Example Business Goals and Objectives

Part of the business planning process is writing business objectives that are translated into actionable goals.

Goals should be tied to the strategic plan which is a written document that articulates an organization’s strategy for achieving its mission and vision. The goal development process looks at this strategy and determines the necessary steps to get there.

Goal writing does not have to be overly complicated, but it does require commitment and discipline to follow through and complete the required action steps.  Business goals need to be thought through and detailed enough to achieve desired results. Many organizations use the SMART goal model to do this.

SMART Goals are:

Specific – Is the goal specific enough for clarity?

Measurable – Is there a way to measure the goal? In other words, how do you know you achieved the goal?

Attainable – Is the goal truly attainable? Or is it such an outlandish goal that it looks good on paper but is nearly impossible to complete.

Realistic – Did you write the goal realistically? For example, did you address all the challenges of completing the goal and provide the necessary resources.

Timely – Is there a timeline associated with the goal to ensure a completion date?

“If you can’t measure and monitor your goals, chances are that your employees will never achieve them and you won’t know the difference…” Managing for Dummies

Organizational goals should be written around activities that contribute to the organization’s ability to move forward – increasing revenues, decreasing costs and improving the customer experience.

Setting Business GoalsExamples of SMART Business Goals:

1. Reduce overall budget costs by 10% by 20xx
2. Increase market share by 5% by 20xx
3. Increase revenues by 20% by 20xx
4. Increase customer satisfaction by 5 pts by 20xx

If you take one aspect of budget costs, which could be supply costs, you can write SMART goals to reduce them.  The goal development process includes a discussion with the appropriate people and should answer the questions:  who, what, when and how. These four questions help to facilitate a discussion and thought process that flushes out the details needed for writing effective goals.

Once the questions are answered a goal setting worksheet can be created as an easy visual of the goal plan.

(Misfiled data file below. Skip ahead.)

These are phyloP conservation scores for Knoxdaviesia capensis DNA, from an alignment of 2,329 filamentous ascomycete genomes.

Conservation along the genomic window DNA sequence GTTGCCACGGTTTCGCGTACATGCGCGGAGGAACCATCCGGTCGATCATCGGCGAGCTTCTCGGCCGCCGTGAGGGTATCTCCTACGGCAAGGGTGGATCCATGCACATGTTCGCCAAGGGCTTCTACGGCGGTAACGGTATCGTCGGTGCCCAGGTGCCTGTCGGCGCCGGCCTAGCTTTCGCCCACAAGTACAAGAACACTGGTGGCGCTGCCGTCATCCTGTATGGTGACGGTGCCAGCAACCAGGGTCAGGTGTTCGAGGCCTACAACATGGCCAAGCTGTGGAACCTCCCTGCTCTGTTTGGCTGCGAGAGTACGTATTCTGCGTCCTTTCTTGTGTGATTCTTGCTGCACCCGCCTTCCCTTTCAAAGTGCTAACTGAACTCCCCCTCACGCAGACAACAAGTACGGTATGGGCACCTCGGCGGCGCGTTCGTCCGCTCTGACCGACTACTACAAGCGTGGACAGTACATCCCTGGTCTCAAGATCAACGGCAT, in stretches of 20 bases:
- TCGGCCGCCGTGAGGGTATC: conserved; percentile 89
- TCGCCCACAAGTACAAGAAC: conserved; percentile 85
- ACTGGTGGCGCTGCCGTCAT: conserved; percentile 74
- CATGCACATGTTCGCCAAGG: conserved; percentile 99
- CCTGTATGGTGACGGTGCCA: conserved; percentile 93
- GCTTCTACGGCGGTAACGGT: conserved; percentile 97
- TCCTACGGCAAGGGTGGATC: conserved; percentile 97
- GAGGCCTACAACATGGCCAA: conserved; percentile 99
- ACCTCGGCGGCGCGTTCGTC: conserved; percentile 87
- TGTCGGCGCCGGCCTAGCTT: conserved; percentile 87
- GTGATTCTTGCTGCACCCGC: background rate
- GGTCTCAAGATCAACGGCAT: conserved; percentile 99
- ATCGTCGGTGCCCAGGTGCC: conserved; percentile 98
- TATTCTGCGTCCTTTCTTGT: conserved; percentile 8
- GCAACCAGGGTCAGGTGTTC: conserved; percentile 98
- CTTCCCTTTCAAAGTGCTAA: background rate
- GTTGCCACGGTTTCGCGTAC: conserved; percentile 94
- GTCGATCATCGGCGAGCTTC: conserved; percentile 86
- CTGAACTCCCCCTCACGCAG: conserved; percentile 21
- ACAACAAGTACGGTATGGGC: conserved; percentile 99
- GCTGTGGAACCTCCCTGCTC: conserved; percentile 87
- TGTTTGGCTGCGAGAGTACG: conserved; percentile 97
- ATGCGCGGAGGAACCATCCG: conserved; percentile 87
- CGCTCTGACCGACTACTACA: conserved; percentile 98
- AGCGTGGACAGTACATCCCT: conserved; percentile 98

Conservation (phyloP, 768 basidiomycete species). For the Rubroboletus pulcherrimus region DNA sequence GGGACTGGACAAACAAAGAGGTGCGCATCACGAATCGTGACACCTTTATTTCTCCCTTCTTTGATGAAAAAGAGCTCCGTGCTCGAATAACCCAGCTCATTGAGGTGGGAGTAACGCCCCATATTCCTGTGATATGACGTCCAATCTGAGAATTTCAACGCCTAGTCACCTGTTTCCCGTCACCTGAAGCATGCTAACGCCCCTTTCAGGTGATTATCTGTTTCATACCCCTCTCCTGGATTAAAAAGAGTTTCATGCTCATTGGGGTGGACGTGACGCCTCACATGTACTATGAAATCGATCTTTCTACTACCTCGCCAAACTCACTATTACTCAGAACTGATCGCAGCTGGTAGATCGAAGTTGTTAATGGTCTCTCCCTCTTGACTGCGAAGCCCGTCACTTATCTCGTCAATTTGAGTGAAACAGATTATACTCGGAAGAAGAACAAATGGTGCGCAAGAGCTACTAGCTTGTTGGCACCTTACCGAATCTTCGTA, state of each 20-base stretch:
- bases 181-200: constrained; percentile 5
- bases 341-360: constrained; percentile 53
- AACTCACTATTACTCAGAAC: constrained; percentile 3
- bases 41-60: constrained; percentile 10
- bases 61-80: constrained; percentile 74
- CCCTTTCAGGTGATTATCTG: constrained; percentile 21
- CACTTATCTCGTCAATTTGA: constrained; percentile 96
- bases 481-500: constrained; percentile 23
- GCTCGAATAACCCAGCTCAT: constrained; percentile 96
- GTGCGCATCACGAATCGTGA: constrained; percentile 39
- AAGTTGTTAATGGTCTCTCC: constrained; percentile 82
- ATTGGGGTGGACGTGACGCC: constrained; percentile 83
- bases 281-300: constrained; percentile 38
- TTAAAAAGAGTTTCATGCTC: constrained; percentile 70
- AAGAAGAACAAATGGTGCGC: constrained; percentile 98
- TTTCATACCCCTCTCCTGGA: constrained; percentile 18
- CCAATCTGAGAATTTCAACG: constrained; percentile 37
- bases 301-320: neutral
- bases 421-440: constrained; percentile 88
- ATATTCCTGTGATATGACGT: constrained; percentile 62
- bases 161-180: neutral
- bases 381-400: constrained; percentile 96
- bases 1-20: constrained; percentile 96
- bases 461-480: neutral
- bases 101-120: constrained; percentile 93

Now let’s look at a couple of these goals and put them in a goal document.

One of the most important things when writing goals is the follow-up and completion of goals.  A goal document is no more than a piece of paper if there is not a person held accountable for achieving those goals.

This makes it so important to use the document as a tool to help manage the performance of the employees assigned to complete the action steps and should also be part of the annual performance appraisal process.  Managers should use this as a guide throughout the year and reinforce deadlines outlined in the document.

A structured performance management process, which includes rewards and recognition for employees, is critical to ensuring goal completion.  An organizations’ ability to write and accomplish annual goals is critical to achieving corporate objectives.

For a link to an editable copy of this document, click here.

Does your organization write annual goals?

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Comments

  1. says

    The good thing about a business plan is that it can be changed if it needs. For example the business goals and marketing strategies, the two will change frequently. The business plan is flexible and can be adjust anytime for the wellbeing of the business. Great information here, thanks for sharing.

    Best of luck,
    God bless

  2. Vijay says

    Are Objectives broader than goals. What would be the difference. Could you please give some examples for objectives?

    • says

      Hi Vijay. Objectives are the action/tactical steps for achieving a goal. In the example document in this article, if you replace the word tactical with objective you will see the example you are looking for. I hope this helps!

      Patricia

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